So the question was whether Black Powder would be workable with so few troops on one side.  Well, it was!  We had a lot of terrain, so we set up a scenario based on the fighting in the Pyrenees during the closing stages of the Peninsular War.  We used 3/4 distances for movement and firing, gave the British one fairly useless commander, but otherwise made no significant changes to the rules.  

We had originally thought that the scenario would be a quick one, and that we would even get through a couple of games during the day.  But as it turned out the game lasted for some hours, and although a French defeat was a given,  it was a lot tougher for the British to pull off than I had dared expect.  

The dice rolling had its ups and downs for both sides (I managed to roll three "ones" on a critical throw at one point- groan!), but the rules proved very much up to the task of making for a challenging, yet fun, game.

You'll have to forgive the use of unfinished units.  As I am pretty much the terrain guy for the Napoleonic games, I have mostly been working on trees and buildings, as Achilleas' phenomenal output has seen us more often than not outnumbering the Allies in our games anyway.  As a result,  I myself only have one fully painted unit of French, with a cavalry unit almost done and only one battalion of the 69e de Ligne that was mounted on bases- many figures in the unit have been painted and are finished or near finished, but they still mounted on plastic bottle caps for ease of painting and varnishing.

I must also confess to having lost some painting "mojo" recently, as the heat here in Tokyo is really nasty, especially in my hobby room.   So while I would would have liked to have fielded all painted units, it wasn't to be.  Shoganai.

I'll post the rest of Bouillon-Cantinat's "letter" later today, along with some more photos, some notes on how the game played and comments on the scenario.  Suffice to say that Matt's new 5th Foot came out with flying colours- one of them previously owned by the French!

Saturday, 6 August 2011

Wooden Walls

Fire as she bears, Mr. Pullings!
Some of you may have noticed that I have been having issues with bandwidth running out my Fileden account.  The good news I guess is that more and more of you seem to be checking out my blog(s), so clearly I am doing something right!  Either that, or else some robotic bandwidth thief has been at work.  

Of course the downside is that if this happens again, I'll need to consider upgrading my Fileden account (i.e. pay some money!)  I'll see how it goes.

Right, to business.  Last Sunday (July 31st) the West Tokyo Wargamers had its monthly games day, with a much better turnout than expected given that it is the height of an extremely humid summer, with the children on summer holidays and many people on vacation.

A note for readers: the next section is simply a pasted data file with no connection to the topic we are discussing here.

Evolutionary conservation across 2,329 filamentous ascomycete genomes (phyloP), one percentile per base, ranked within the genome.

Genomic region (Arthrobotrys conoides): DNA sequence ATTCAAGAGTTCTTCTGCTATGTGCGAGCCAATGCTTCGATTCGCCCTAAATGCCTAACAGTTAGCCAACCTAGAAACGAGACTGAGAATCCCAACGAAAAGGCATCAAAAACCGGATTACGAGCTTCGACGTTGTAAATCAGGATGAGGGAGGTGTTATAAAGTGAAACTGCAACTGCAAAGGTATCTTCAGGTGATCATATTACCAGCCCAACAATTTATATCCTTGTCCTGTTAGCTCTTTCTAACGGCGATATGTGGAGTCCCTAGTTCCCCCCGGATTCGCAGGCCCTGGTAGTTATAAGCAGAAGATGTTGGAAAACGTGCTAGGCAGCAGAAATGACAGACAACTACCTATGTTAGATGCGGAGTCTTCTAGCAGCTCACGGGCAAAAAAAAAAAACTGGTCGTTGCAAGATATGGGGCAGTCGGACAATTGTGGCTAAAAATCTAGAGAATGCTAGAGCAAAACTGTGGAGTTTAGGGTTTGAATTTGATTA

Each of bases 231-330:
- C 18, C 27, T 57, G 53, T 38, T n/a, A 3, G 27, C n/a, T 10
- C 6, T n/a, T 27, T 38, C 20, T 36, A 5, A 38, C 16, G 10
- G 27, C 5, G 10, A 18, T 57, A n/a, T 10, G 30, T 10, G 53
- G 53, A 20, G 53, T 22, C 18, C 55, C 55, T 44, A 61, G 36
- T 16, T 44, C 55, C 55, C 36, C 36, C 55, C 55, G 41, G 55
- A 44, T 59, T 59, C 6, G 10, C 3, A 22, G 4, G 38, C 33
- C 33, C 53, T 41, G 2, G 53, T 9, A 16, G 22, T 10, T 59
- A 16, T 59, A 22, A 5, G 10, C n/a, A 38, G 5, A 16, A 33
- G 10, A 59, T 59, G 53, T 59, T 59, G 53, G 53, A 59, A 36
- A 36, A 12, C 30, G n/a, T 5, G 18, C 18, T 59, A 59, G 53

Matt and Achilleas were both unavailable, so no Black Powder this month (anyway I had a good fix of BP when I was in Vancouver).  Instead, Sada bought his amazing collection of Langton Miniatures' 1/1200 Napoleonic sailing ships, and I watched him and Rod fight out a small engagement using Warhammer Historical's Trafalgar rules, as you can read here.  

Sada's dedication to the era is impressive, and it shows in his project.  Boxes and boxes of completed models, each taking a full five days of work to complete.  

Aside from his considerable modelling and painting skills, it must be remembered that English is not his first language.  Sada painstakingly translated the rules into Japanese for easier reference.  I cannot begin to think of how difficult this must have been, given the specialized jargon.

It was a gorgeous game that moved quickly and was a lot of fun. The seascape he created was very simple, but very effective.   I can see more maritime madness in the future, and while Sada probably has all the ships we would ever need, I can see myself building a few islands and fortresses for the games.

For the most part I'll just let the pictures speak for themselves.  You can click on any picture to enlarge it.
My favourite shot!  French frigate starts to burn.
Note the effective sea- blue cellophane on a blue cloth.  Cheap, too!
"Enemy in sight!"
Sada ponders his next move.
Santissima Trinidad, 130 guns

Oh, and the battle ended up a victory for the Royal Navy.  But it was close!